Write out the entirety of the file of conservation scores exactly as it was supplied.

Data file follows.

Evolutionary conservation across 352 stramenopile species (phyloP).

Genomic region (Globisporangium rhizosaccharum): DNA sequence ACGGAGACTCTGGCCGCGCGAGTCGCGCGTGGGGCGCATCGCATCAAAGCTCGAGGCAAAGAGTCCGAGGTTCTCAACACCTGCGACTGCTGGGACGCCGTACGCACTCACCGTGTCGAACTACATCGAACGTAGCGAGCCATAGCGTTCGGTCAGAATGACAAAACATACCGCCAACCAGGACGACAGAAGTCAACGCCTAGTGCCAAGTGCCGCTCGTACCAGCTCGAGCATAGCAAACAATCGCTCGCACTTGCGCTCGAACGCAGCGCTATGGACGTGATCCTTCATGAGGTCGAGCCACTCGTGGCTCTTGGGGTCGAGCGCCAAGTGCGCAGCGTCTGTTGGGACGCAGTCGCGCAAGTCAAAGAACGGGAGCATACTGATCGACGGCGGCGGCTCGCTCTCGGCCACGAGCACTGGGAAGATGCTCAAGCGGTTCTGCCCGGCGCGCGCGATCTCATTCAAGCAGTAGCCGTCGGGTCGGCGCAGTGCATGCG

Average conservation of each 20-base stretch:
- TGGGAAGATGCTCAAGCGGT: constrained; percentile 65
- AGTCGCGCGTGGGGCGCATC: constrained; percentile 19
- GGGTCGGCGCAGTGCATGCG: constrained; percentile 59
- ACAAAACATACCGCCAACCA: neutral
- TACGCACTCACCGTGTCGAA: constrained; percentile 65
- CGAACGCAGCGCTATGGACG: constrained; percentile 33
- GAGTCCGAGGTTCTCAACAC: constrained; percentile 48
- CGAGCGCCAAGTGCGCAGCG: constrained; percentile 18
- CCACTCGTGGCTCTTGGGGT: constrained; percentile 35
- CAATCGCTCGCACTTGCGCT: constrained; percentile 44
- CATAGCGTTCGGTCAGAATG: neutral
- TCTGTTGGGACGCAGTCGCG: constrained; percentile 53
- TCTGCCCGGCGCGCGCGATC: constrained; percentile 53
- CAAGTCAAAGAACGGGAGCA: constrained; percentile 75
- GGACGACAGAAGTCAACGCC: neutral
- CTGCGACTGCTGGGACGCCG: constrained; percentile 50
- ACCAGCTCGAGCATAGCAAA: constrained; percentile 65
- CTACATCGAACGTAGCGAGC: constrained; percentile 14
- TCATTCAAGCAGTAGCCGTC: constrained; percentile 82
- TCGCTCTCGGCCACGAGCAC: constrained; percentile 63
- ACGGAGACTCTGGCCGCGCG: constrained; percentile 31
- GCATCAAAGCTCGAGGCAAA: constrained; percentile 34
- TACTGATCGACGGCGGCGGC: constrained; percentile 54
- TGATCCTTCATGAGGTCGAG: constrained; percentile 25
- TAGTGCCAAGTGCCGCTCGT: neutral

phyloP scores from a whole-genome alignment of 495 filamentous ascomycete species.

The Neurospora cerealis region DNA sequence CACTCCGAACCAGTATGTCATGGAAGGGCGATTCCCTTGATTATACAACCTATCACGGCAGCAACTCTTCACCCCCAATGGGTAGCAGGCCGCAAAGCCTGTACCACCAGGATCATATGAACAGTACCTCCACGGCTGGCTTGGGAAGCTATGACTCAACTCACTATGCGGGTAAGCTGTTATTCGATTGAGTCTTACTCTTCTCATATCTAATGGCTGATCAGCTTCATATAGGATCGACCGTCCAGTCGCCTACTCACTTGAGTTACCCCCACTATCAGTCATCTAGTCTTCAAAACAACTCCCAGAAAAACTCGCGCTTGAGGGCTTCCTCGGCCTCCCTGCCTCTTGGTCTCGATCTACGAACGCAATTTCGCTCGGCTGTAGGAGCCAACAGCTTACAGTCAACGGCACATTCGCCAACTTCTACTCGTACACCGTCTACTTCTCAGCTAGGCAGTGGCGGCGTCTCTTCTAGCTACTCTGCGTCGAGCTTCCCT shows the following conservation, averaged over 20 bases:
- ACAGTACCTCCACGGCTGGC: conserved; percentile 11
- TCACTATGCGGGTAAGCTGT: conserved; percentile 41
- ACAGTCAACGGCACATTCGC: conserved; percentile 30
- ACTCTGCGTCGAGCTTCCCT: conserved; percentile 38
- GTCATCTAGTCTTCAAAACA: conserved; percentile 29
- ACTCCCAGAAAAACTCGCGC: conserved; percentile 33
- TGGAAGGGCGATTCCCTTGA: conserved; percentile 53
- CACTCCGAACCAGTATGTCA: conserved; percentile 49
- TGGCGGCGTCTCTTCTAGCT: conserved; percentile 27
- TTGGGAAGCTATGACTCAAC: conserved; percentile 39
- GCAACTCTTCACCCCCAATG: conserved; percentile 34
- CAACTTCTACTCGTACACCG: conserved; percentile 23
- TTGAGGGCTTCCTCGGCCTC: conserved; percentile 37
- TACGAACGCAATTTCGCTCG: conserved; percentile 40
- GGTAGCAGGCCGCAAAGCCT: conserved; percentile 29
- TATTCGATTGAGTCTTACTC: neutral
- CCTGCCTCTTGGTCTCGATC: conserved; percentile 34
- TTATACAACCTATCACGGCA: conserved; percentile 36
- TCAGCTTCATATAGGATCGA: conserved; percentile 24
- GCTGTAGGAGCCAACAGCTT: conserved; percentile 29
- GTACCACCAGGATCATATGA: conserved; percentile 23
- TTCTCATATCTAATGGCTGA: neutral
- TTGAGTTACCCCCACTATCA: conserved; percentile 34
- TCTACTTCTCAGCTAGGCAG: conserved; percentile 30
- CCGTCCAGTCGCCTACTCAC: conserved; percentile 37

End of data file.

Evolutionary conservation across 352 stramenopile species (phyloP).

Genomic region (Globisporangium rhizosaccharum): DNA sequence ACGGAGACTCTGGCCGCGCGAGTCGCGCGTGGGGCGCATCGCATCAAAGCTCGAGGCAAAGAGTCCGAGGTTCTCAACACCTGCGACTGCTGGGACGCCGTACGCACTCACCGTGTCGAACTACATCGAACGTAGCGAGCCATAGCGTTCGGTCAGAATGACAAAACATACCGCCAACCAGGACGACAGAAGTCAACGCCTAGTGCCAAGTGCCGCTCGTACCAGCTCGAGCATAGCAAACAATCGCTCGCACTTGCGCTCGAACGCAGCGCTATGGACGTGATCCTTCATGAGGTCGAGCCACTCGTGGCTCTTGGGGTCGAGCGCCAAGTGCGCAGCGTCTGTTGGGACGCAGTCGCGCAAGTCAAAGAACGGGAGCATACTGATCGACGGCGGCGGCTCGCTCTCGGCCACGAGCACTGGGAAGATGCTCAAGCGGTTCTGCCCGGCGCGCGCGATCTCATTCAAGCAGTAGCCGTCGGGTCGGCGCAGTGCATGCG

Average conservation of each 20-base stretch:
- TGGGAAGATGCTCAAGCGGT: constrained; percentile 65
- AGTCGCGCGTGGGGCGCATC: constrained; percentile 19
- GGGTCGGCGCAGTGCATGCG: constrained; percentile 59
- ACAAAACATACCGCCAACCA: neutral
- TACGCACTCACCGTGTCGAA: constrained; percentile 65
- CGAACGCAGCGCTATGGACG: constrained; percentile 33
- GAGTCCGAGGTTCTCAACAC: constrained; percentile 48
- CGAGCGCCAAGTGCGCAGCG: constrained; percentile 18
- CCACTCGTGGCTCTTGGGGT: constrained; percentile 35
- CAATCGCTCGCACTTGCGCT: constrained; percentile 44
- CATAGCGTTCGGTCAGAATG: neutral
- TCTGTTGGGACGCAGTCGCG: constrained; percentile 53
- TCTGCCCGGCGCGCGCGATC: constrained; percentile 53
- CAAGTCAAAGAACGGGAGCA: constrained; percentile 75
- GGACGACAGAAGTCAACGCC: neutral
- CTGCGACTGCTGGGACGCCG: constrained; percentile 50
- ACCAGCTCGAGCATAGCAAA: constrained; percentile 65
- CTACATCGAACGTAGCGAGC: constrained; percentile 14
- TCATTCAAGCAGTAGCCGTC: constrained; percentile 82
- TCGCTCTCGGCCACGAGCAC: constrained; percentile 63
- ACGGAGACTCTGGCCGCGCG: constrained; percentile 31
- GCATCAAAGCTCGAGGCAAA: constrained; percentile 34
- TACTGATCGACGGCGGCGGC: constrained; percentile 54
- TGATCCTTCATGAGGTCGAG: constrained; percentile 25
- TAGTGCCAAGTGCCGCTCGT: neutral

phyloP scores from a whole-genome alignment of 495 filamentous ascomycete species.

The Neurospora cerealis region DNA sequence CACTCCGAACCAGTATGTCATGGAAGGGCGATTCCCTTGATTATACAACCTATCACGGCAGCAACTCTTCACCCCCAATGGGTAGCAGGCCGCAAAGCCTGTACCACCAGGATCATATGAACAGTACCTCCACGGCTGGCTTGGGAAGCTATGACTCAACTCACTATGCGGGTAAGCTGTTATTCGATTGAGTCTTACTCTTCTCATATCTAATGGCTGATCAGCTTCATATAGGATCGACCGTCCAGTCGCCTACTCACTTGAGTTACCCCCACTATCAGTCATCTAGTCTTCAAAACAACTCCCAGAAAAACTCGCGCTTGAGGGCTTCCTCGGCCTCCCTGCCTCTTGGTCTCGATCTACGAACGCAATTTCGCTCGGCTGTAGGAGCCAACAGCTTACAGTCAACGGCACATTCGCCAACTTCTACTCGTACACCGTCTACTTCTCAGCTAGGCAGTGGCGGCGTCTCTTCTAGCTACTCTGCGTCGAGCTTCCCT shows the following conservation, averaged over 20 bases:
- ACAGTACCTCCACGGCTGGC: conserved; percentile 11
- TCACTATGCGGGTAAGCTGT: conserved; percentile 41
- ACAGTCAACGGCACATTCGC: conserved; percentile 30
- ACTCTGCGTCGAGCTTCCCT: conserved; percentile 38
- GTCATCTAGTCTTCAAAACA: conserved; percentile 29
- ACTCCCAGAAAAACTCGCGC: conserved; percentile 33
- TGGAAGGGCGATTCCCTTGA: conserved; percentile 53
- CACTCCGAACCAGTATGTCA: conserved; percentile 49
- TGGCGGCGTCTCTTCTAGCT: conserved; percentile 27
- TTGGGAAGCTATGACTCAAC: conserved; percentile 39
- GCAACTCTTCACCCCCAATG: conserved; percentile 34
- CAACTTCTACTCGTACACCG: conserved; percentile 23
- TTGAGGGCTTCCTCGGCCTC: conserved; percentile 37
- TACGAACGCAATTTCGCTCG: conserved; percentile 40
- GGTAGCAGGCCGCAAAGCCT: conserved; percentile 29
- TATTCGATTGAGTCTTACTC: neutral
- CCTGCCTCTTGGTCTCGATC: conserved; percentile 34
- TTATACAACCTATCACGGCA: conserved; percentile 36
- TCAGCTTCATATAGGATCGA: conserved; percentile 24
- GCTGTAGGAGCCAACAGCTT: conserved; percentile 29
- GTACCACCAGGATCATATGA: conserved; percentile 23
- TTCTCATATCTAATGGCTGA: neutral
- TTGAGTTACCCCCACTATCA: conserved; percentile 34
- TCTACTTCTCAGCTAGGCAG: conserved; percentile 30
- CCGTCCAGTCGCCTACTCAC: conserved; percentile 37